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In August 2015, Maati Monjib was returning home to Morocco from his summer vacation. But before he could clear customs and leave the airport to return to his home in Rabat, Moroccan police apprehended and detained him, notifying him that he faced the charge of “endangering state security.” Until legal matters were resolved, they told him, he was subject to a travel ban and forbidden to leave the country.
The travel ban came as somewhat of a surprise, Monjib says. In the months and years prior, the history professor’s outlook on Moroccan politics was cautiously optimistic. In 2011, taking cue from activists in neighboring states demanding political change, Monjib was one of many participants in Morocco’s February 20 Movement. The movement enjoyed relative success, eventually helping to bring about constitutional reform later that year. It further inscribed gender equality into law, guaranteed the independence of the judicial branch, and gave the people the right to elect the Prime Minister for the first time. For Monjib, who often moonlights as a journalist when not working as a professor at the University of Mohammed V, the reformed constitution was a culmination of years of civil society work he undertook for decades prior.
But Morocco’s baby-steps toward democratization did not deter Monjib from continuing to advocate for democratic reform and the expansion of human rights in the Kingdom. Monjib continued to act as he always had before. He facilitated reconciliatory meetings between Morocco’s Islamists and leftists. He spearheaded mobilizing efforts for free speech and human rights. He helped a Dutch NGO, FreePressUnlimited, distribute Storymaker, a mobile platform built to assist citizen and professional journalists in documenting and sharing their stories. He appeared as a political commentator in the international press, published pieces in the Moroccan press, and provided analysis for think tanks like Brookings and Carnegie. In each and every endeavor, Monjib refused to bow to inevitable fears that come along with criticizing the Morocco’s establishment.
In 2014, aiming to formalize efforts to defend freedom of the press and protect Moroccan journalists, he and several of his colleagues founded the association “Freedom Now.” But in Morocco, associations must apply for legal status, and when “Freedom Now” got their papers in order and submitted, they were quickly rejected.
Monjib’s advocacy and criticism routinely, he says, led to warnings from members of the police force, but 2015’s travel ban and charges still took him by surprise. In the following days, he embarked on a hunger strike that lasted twenty-one days and ended in his collapse. The strike garnered attention from Human Rights Watch as well as Le Monde, The Washington Post, and The New York Times; the American papers’ editorial boards wrote op-eds in his support. Morocco, hoping to avoid any more fallout than had already occurred, lifted Monjib’s travel ban.
Despite the fact that—particularly in the lead-up to this week’s COP22 conference—evading negative publicity continues to be a central Moroccan priority, Monjib’s legal charges have been much harder to shake. The regime accuses Monjib and his six co-defendants of corruption: receiving foreign funds to be used to undermine Moroccan institutions. According to Reuters, the punishment could be up to five years imprisonment if the seven are found guilty. But they have had four hearings scheduled and each time, the tribunal responsible has postponed the hearing. Repeated delays have placed Monjib in a purgatory of sorts; it is difficult for the professor, his wife, and daughter to plan their lives while under surveillance with his charges looming above.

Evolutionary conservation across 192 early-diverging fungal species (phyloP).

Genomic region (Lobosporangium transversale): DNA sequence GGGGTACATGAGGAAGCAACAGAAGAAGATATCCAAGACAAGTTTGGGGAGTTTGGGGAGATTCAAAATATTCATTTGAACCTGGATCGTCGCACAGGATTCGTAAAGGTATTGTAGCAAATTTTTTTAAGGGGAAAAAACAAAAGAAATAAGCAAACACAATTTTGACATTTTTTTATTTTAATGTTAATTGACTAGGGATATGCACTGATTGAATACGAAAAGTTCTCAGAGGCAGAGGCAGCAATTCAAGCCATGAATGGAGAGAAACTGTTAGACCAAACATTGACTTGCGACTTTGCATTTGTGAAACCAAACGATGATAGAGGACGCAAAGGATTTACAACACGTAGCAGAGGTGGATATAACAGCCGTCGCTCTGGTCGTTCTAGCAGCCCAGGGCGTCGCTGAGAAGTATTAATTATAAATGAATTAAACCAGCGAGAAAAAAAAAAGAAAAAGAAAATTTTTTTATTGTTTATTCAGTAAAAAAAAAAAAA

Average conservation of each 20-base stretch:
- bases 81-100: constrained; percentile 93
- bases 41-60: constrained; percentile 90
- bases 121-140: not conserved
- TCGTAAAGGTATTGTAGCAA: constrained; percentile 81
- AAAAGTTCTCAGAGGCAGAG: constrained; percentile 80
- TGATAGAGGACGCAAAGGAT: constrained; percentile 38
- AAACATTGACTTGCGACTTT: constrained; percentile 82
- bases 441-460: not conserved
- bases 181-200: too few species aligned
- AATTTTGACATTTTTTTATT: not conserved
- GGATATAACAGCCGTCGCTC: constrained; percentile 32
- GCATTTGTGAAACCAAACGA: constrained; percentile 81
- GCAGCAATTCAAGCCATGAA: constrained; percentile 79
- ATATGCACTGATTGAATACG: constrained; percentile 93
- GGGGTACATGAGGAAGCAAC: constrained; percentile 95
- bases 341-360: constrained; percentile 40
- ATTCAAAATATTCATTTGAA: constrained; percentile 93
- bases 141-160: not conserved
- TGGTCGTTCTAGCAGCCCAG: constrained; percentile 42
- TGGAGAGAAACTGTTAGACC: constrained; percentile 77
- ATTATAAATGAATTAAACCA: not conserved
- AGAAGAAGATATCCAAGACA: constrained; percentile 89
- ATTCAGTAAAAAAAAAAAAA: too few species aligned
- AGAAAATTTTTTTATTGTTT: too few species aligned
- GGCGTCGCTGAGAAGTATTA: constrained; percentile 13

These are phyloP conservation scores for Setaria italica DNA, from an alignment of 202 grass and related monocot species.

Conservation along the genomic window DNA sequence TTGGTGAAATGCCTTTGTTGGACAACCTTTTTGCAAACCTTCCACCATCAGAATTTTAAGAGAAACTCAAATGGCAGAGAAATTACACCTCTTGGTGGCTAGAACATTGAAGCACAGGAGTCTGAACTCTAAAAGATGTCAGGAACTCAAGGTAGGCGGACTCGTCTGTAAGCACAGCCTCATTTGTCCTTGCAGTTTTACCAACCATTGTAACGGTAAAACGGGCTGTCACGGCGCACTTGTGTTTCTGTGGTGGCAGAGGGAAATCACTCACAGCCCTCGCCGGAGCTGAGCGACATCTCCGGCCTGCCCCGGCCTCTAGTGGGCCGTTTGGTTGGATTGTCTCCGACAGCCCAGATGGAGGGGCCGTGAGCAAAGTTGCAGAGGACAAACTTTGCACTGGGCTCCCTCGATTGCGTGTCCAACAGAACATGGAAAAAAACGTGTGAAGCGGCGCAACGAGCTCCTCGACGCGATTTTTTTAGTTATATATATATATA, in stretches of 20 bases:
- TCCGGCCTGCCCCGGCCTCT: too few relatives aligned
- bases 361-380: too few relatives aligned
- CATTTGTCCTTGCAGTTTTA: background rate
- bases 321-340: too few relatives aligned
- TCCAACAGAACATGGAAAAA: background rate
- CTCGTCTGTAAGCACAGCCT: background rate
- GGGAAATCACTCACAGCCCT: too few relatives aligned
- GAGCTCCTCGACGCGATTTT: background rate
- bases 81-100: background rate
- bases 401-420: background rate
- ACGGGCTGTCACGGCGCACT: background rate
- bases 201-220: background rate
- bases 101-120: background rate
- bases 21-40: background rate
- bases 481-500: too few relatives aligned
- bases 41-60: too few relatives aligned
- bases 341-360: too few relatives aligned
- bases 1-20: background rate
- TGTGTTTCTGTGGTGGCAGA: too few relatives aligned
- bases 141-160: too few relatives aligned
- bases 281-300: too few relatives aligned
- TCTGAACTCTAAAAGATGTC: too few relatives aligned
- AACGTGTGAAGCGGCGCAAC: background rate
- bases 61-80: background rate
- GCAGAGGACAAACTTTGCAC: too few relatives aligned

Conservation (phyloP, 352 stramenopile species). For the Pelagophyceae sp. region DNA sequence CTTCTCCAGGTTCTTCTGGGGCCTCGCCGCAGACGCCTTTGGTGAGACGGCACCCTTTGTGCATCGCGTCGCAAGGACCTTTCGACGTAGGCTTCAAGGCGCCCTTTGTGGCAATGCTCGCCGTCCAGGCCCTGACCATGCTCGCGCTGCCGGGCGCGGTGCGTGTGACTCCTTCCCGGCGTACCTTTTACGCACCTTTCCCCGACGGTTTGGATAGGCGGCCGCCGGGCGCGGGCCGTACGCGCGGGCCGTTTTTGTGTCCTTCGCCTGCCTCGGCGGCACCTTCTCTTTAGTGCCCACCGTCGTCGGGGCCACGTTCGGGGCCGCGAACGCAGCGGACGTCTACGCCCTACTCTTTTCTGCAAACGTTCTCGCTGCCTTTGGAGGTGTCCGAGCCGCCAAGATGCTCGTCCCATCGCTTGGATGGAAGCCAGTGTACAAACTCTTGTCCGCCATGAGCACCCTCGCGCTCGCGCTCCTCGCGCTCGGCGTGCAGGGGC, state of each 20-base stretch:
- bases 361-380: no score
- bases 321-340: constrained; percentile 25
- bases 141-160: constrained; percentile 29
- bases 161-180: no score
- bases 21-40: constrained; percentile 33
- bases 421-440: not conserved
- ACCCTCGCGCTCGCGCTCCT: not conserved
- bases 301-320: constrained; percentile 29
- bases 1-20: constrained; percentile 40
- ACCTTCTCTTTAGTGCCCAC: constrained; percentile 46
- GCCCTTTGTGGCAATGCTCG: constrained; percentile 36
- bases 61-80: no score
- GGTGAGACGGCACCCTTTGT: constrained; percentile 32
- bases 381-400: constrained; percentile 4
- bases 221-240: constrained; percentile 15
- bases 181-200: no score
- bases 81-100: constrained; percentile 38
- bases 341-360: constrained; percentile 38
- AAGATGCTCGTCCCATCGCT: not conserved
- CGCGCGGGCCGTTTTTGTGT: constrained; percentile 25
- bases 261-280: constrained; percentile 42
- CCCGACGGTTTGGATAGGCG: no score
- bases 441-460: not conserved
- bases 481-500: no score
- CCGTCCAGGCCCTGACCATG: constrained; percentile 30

“Our trial isn’t massive but intelligence services try to behave like surgeons,” he says, “They want to be efficient in their repression so they target people and organizations when they see them creating dynamism in society.”
According to Monjib, the tribunal is reluctant to give its verdict because the regime wants to cool down the case. But because of the media attention that Monjib has received, he believes that the Moroccan establishment opposing him is "bothered and doesn’t know what to do.” They cannot, he thinks, just say "’Okay, it was a mistake. These citizens are innocent; they were harassed and prosecuted unjustly.’” And due to the severity of the charge they cannot dole out short sentences either.
Monjib’s most recent hearing took place on Wednesday, 26 October, and resulted in another postponement, this time until 25 January. In the courtroom were friends and fellow activists as well as several journalists, observers from the European Union, and Dutch Embassy personnel. Days before, I sat down with Monjib over coffee and afterward accompanied him as he picked up his daughter from school and participated in a meeting with the human rights organization he leads. The following is an abridged and edited transcript of the conversation.
Sam Metz (SM): Your trial hearing is next week and you have a press conference and a sit-in planned. Why hold a press conference and conduct a sit-in before the hearing?
Maati Monjib (MM): The purpose of our press conference and sit-in is mainly to inform Moroccans as well as people interested outside Morocco that the nature of this trial is political. Our trial is not massive so the sit-in will be symbolic, but it will represent the violations of human rights and our rights as citizens.
At the press conference, there will be international observers as well as international and Moroccan journalists. Our press release will be read in French and Arabic by the Committee and there will be presentations for international observers followed by a Q&A with Moroccan and international journalists about the case.